Theory of Change has become an increasingly popular measurement and evaluation tool used to implement social change in government agencies, international NGOs and other major organisations. At first glance it may appear to be just another unnecessary strategic change management tool. However, Theory of Change has proven to make a difference to social impact delivery. It helps to change the way of thinking about initiatives by mapping out causal pathways and working with clearly articulated assumptions. In addition, it is becoming a necessary tool to engage with funders, stakeholders and beneficiaries.
Key steps to developing a Theory of Change
Briefly said: Theory of Change is both a process and product. It is a methodology to assess the causal relationship of different outcomes that have to be in place to reach a defined long-term impact goal. It forms the basis for strategic planning, on-going decision-making and evaluation of specific initiatives or programmes. So, how does Theory of Change work?

The easiest and most practical way to design a Theory of Change is to begin at the end by defining an achievable long-term intended impact. Be as clear as possible about this goal and clearly identify the main beneficiaries. The goal should be in line with the organisation’s overall mission and target a measurable social impact.

In a second step, the preconditions to reach the target need to be mapped out. These preconditions – often interchangeably referred to as outcomes, building blocks, results or accomplishments – form a chain of causal relationships that are linked to each other and to the long-term intended impact by assumptions. Each outcome in the pathway of change is tied to an intervention, revealing the often complex web of activities that are required to bring about change.

The third step is the identification of indicators to measure progress along the Theory of Change pathway. We know that implementing change is difficult. We are all driven by habit and unless we see evidence that changes in our work routine lead to progress towards making positive change, we will not change our habits. For this reason, the implementation of a set of indicators that monitor progress and enable stakeholders to understand the contribution of each outcome towards the overall target is essential. We recommend to have at least one indicator per outcome to identify areas of improvement and, if necessary, to make adjustments along the Theory of Change pathway throughout the process.

This flexibility to change the pathway and to react to changes in the environment is a unique characteristic and strength of the Theory of Change. It is a dynamic process that should continuously be adjusted. According to Katelyn Cioffi, a Principal at Aleron, who specialises in Theory of Change: “Theory of Change is not a static product, it should be a living and breathing part of the organisation.”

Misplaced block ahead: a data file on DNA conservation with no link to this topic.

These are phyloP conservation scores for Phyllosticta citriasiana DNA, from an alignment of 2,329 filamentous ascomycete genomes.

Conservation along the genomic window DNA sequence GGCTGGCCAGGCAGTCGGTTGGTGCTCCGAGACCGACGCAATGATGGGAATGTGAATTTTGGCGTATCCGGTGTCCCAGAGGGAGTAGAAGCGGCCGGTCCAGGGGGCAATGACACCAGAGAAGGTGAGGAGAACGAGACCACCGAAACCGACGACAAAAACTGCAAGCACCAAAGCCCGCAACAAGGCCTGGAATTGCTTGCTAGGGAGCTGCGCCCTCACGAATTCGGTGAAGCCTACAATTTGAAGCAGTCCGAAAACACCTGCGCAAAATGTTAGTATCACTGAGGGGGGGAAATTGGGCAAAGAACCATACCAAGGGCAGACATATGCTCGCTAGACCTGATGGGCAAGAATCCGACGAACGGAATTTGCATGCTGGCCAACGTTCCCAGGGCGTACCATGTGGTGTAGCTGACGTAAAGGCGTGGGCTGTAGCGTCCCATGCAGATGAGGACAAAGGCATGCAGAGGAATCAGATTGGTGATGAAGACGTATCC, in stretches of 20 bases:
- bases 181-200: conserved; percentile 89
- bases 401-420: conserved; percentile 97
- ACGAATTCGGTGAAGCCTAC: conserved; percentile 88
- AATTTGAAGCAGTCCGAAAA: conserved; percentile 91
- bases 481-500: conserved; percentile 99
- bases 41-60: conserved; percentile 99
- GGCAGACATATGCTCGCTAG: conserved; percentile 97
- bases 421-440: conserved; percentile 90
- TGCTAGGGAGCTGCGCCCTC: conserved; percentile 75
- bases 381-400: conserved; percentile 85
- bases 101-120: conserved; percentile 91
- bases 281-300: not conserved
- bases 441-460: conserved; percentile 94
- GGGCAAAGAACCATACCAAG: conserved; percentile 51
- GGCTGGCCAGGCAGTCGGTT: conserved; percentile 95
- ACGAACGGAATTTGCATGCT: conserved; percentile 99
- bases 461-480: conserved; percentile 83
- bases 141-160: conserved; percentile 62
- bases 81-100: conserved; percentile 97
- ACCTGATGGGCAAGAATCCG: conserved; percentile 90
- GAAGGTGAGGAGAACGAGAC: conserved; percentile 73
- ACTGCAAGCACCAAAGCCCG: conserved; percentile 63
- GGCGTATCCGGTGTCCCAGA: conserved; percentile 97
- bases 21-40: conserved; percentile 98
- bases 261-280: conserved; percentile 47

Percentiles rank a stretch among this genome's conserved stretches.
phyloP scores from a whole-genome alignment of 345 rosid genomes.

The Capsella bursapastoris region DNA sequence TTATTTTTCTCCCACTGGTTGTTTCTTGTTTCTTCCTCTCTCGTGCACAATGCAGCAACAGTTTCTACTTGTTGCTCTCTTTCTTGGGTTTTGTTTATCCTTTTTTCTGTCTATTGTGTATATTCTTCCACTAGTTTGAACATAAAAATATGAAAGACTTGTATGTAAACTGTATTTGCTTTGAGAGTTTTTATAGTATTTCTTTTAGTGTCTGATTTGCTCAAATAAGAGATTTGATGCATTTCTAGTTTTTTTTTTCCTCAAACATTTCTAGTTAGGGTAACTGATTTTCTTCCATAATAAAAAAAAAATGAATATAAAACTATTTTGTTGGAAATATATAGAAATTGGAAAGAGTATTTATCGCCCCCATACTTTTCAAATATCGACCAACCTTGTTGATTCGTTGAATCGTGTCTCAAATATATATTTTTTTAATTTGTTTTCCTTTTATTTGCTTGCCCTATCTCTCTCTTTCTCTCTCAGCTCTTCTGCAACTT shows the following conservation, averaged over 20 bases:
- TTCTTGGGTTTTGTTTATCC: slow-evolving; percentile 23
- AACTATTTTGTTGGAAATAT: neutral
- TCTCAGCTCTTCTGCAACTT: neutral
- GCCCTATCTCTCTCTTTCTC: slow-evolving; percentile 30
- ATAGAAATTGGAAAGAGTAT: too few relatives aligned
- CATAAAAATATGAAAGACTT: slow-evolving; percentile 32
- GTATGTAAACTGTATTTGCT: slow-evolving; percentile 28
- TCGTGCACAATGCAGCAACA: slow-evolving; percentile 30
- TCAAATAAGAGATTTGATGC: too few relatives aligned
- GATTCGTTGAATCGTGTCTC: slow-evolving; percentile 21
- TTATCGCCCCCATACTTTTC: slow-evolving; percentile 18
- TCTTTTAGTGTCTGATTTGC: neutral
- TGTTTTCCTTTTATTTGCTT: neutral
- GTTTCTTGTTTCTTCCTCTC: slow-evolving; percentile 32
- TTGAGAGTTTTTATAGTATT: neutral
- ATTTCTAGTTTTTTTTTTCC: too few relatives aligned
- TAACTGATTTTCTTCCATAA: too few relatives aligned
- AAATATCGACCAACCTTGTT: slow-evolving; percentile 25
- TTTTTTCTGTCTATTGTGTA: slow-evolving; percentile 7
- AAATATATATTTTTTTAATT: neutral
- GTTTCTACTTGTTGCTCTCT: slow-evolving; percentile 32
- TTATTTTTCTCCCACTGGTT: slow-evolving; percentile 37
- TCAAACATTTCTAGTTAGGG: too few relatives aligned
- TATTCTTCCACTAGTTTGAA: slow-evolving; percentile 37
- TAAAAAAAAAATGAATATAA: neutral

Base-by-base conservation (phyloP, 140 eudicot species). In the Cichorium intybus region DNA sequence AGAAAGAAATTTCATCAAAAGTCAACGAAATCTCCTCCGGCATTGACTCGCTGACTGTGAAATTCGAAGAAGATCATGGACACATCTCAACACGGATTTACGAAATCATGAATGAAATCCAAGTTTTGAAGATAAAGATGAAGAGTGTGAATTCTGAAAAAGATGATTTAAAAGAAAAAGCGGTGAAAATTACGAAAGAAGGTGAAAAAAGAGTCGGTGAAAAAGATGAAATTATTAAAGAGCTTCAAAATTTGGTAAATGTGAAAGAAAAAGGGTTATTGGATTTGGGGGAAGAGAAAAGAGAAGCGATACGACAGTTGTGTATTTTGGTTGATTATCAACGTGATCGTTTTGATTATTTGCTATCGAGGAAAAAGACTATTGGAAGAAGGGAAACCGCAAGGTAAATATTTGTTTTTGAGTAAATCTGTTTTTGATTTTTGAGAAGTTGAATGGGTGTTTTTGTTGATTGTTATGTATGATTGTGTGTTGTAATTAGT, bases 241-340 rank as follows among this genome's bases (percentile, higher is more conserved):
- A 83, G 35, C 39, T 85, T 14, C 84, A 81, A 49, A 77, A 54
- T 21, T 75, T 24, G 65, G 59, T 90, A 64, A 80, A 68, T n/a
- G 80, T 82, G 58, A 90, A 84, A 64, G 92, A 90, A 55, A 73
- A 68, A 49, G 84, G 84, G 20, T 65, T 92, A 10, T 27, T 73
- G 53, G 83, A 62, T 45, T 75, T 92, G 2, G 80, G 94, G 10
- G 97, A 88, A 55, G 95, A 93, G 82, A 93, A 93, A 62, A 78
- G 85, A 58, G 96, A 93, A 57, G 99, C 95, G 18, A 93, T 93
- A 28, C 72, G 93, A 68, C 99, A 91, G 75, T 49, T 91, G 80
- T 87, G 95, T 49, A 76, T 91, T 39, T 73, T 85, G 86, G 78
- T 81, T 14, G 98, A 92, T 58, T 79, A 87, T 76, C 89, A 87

The final step is to sum up the pathways and assumptions in a diagram and/or a narrative summary that captures the outcomes of the discussion.

The assumptions or rationales can be tested and measured and are a crucial constituent of the Theory of Change. They clarify the relevance of each outcome for the long-term goal and explain the outcome pathway as a chronological flow. We have made the experience that assumptions are in most cases the product of literature research, market expertise and experience. They explain both the connections between early, intermediate and long term outcomes and the expectations about how and why proposed interventions will bring them about.
A simplified example Theory of Change


Four ways the Theory of Change can transform your organisation

First, Theory of Change allows you to plan and allocate resources more effectively. The use of different indicators along the Theory of Change pathway allows you to monitor progress and identify potential challenges early in the process. It splits the process of achieving a long-term impact goal into many different building blocks with measurable outcomes along the pathway.

Second, the Theory of Change fosters innovation. Defining outcomes and indicators at different stages of a project and the continuous reflection on changes encourages idea formation and innovation.

Third, from a managerial perspective, Theory of Change encourages engagement and commitment among your staff. It requires input and expert knowledge from different stakeholders inside and outside of the organisation and is often developed as a team effort. This substantially increases ownership of the idea and eases the implementation process.

Fourth, a well-designed Theory of Changes supports your fundraising activities by providing a clear articulation of your impact and activities to funders. This is particularly important when it comes to social impact investment and outcomes-based payments.